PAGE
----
By the end of 1993 the number of foreign nationals living in Japan had risen to approximately 1.32 million. There has been a particularly large increase in the number of ethnic Japanese immigrants from South America since the enforcement of the amended Immigration Control and Refugee Recognition Act (amended in December 1989) in June 1990. This trend has led to an increase in the number of foreign children enrolled in schools. According to a survey conducted by the Ministry of Education, Science and Culture in September 1993, a total of 10,450 foreign children requiring Japanese language education were enrolled in public elementary and lower secondary schools.
Measures implemented by the Ministry of Education, Science and Culture in response to this situation include the preparation of teaching materials and teaching guides, the allocation of additional teachers to provide Japanese language instruction in schools that have admitted foreign children, the designation of pilot schools to cooperate in research and surveys concerning approaches to guidance and other aspects, and the establishment of traveling guidance programs.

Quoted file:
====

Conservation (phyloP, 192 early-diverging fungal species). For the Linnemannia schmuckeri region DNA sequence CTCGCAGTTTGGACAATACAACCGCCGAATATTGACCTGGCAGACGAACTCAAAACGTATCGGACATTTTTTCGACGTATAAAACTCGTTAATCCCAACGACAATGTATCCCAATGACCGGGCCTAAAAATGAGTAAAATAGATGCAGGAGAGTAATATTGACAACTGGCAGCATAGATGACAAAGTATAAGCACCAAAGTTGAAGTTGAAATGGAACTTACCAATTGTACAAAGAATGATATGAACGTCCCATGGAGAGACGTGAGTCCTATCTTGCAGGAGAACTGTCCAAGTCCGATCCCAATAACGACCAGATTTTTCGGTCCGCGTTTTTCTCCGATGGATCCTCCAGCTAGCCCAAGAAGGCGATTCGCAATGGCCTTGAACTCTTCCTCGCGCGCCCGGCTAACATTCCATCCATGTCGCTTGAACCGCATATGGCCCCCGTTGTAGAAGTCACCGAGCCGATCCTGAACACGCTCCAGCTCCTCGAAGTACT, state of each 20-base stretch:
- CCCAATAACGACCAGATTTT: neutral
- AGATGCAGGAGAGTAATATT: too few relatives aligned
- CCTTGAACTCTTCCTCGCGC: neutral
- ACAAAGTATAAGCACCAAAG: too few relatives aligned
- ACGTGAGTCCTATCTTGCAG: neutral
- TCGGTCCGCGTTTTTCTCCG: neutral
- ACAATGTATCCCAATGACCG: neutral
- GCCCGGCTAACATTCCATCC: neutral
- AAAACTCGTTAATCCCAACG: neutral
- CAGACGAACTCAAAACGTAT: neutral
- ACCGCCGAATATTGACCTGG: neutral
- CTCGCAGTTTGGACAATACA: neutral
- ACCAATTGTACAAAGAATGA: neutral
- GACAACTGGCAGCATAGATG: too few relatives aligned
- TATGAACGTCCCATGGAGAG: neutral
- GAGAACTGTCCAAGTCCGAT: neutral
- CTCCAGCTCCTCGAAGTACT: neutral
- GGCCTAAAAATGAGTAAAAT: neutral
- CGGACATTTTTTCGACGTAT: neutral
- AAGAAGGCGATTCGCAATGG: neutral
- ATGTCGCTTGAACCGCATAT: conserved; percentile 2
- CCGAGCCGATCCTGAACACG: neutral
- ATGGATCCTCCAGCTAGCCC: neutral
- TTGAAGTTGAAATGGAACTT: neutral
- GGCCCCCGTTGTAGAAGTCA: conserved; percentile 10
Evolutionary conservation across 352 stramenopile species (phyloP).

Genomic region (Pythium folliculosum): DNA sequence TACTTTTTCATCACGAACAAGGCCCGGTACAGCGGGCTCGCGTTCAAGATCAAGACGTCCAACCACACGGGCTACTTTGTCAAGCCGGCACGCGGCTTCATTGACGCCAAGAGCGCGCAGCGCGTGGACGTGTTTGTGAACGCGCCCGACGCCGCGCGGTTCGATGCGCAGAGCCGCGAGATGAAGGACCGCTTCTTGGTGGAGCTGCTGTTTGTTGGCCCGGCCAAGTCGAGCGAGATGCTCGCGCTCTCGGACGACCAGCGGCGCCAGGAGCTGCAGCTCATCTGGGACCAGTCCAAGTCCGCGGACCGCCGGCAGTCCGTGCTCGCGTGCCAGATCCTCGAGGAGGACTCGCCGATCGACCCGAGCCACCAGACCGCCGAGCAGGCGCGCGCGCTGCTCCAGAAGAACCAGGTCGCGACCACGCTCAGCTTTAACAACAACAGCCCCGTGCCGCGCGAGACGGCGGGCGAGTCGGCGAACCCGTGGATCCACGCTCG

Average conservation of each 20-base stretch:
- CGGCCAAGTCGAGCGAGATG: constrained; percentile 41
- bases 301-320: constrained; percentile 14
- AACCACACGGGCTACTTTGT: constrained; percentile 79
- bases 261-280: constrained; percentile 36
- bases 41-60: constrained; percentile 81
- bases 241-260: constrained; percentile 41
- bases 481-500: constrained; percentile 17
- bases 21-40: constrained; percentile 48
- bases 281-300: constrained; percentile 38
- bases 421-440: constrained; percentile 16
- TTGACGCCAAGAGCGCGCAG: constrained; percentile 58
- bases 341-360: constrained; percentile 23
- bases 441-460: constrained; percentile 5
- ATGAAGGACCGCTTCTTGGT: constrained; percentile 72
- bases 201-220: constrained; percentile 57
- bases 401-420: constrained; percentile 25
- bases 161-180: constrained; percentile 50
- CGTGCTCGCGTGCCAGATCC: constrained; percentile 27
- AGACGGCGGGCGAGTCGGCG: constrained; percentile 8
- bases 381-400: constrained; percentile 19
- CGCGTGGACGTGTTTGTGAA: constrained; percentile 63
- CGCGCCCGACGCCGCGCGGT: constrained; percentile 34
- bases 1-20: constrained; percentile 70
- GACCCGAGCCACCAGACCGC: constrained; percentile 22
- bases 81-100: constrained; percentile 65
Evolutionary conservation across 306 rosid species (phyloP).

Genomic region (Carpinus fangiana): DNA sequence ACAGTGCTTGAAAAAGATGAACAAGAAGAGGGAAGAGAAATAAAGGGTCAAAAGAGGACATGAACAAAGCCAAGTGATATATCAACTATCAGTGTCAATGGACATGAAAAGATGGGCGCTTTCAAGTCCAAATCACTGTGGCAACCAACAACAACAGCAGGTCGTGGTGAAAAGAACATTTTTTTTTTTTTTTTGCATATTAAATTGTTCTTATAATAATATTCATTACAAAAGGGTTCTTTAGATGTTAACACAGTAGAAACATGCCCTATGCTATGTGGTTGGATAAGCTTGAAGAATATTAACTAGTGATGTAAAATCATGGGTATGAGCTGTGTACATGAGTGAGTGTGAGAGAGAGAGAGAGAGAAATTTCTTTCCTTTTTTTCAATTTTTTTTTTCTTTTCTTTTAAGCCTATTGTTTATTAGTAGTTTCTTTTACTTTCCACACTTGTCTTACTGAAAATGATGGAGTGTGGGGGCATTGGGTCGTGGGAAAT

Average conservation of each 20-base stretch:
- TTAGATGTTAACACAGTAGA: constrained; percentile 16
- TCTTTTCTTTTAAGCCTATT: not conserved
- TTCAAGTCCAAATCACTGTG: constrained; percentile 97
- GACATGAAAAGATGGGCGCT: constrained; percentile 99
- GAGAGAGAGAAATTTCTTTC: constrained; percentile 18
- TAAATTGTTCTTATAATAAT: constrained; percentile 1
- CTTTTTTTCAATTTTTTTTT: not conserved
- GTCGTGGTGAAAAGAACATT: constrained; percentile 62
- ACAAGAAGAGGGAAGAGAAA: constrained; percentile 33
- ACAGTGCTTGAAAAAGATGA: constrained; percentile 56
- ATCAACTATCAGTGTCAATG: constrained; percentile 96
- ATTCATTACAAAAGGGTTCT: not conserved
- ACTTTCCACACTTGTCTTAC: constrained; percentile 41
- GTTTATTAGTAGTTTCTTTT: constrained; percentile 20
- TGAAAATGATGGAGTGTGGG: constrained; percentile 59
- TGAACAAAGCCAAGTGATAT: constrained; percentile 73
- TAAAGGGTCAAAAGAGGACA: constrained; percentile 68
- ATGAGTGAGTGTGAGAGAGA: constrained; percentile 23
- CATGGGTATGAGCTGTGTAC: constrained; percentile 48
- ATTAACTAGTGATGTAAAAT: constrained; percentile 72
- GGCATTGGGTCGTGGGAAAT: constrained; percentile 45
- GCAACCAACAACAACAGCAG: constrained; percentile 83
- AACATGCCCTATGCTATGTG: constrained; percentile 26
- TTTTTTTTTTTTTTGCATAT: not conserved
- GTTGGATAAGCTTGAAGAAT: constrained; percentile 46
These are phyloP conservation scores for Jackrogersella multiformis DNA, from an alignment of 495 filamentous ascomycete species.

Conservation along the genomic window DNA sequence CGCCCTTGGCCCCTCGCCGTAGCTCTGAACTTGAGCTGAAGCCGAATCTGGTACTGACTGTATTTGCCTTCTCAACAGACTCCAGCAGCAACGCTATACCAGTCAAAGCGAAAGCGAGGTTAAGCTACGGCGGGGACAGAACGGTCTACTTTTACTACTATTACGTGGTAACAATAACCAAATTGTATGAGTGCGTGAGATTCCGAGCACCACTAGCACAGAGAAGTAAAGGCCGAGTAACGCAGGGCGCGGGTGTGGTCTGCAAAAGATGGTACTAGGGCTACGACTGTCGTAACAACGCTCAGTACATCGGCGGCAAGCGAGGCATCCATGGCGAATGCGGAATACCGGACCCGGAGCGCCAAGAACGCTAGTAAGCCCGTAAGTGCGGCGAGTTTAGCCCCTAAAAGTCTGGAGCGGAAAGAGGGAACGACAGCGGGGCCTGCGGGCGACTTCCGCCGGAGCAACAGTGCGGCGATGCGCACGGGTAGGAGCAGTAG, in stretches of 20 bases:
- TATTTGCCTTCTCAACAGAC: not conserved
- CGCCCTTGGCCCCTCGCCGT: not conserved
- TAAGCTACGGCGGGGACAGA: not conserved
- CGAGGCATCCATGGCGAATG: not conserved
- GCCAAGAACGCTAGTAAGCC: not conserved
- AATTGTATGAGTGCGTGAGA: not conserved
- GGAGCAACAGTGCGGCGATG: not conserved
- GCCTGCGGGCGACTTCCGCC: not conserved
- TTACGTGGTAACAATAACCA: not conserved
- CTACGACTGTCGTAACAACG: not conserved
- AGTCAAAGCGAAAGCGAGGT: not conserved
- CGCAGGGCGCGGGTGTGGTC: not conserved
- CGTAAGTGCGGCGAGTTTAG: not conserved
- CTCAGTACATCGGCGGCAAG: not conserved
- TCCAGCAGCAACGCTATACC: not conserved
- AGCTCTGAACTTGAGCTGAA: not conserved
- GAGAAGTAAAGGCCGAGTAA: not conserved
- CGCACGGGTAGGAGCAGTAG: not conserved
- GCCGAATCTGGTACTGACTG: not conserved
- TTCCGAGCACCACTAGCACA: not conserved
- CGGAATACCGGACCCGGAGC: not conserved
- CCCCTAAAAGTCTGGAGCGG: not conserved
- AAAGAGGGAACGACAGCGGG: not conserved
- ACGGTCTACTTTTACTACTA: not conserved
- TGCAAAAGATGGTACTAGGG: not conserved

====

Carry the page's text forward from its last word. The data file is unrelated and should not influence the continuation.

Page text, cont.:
The Ministry of Education, Science and Culture, in cooperation with the Ministry of Home Affairs and local governments, is implementing the Program for Regional and Educational Exchange for Mutual Understanding (the REX Program), whereby teachers in public lower and upper secondary schools in Japan are sent overseas to teach Japanese and introduce Japanese culture in secondary educational institutions for two-year periods. The aims of this program are to meet the growing demand for Japanese language education in other countries, to contribute to the internationalization of Japanese education, and to promote international exchange at the regional level ( Table II.10.7 ).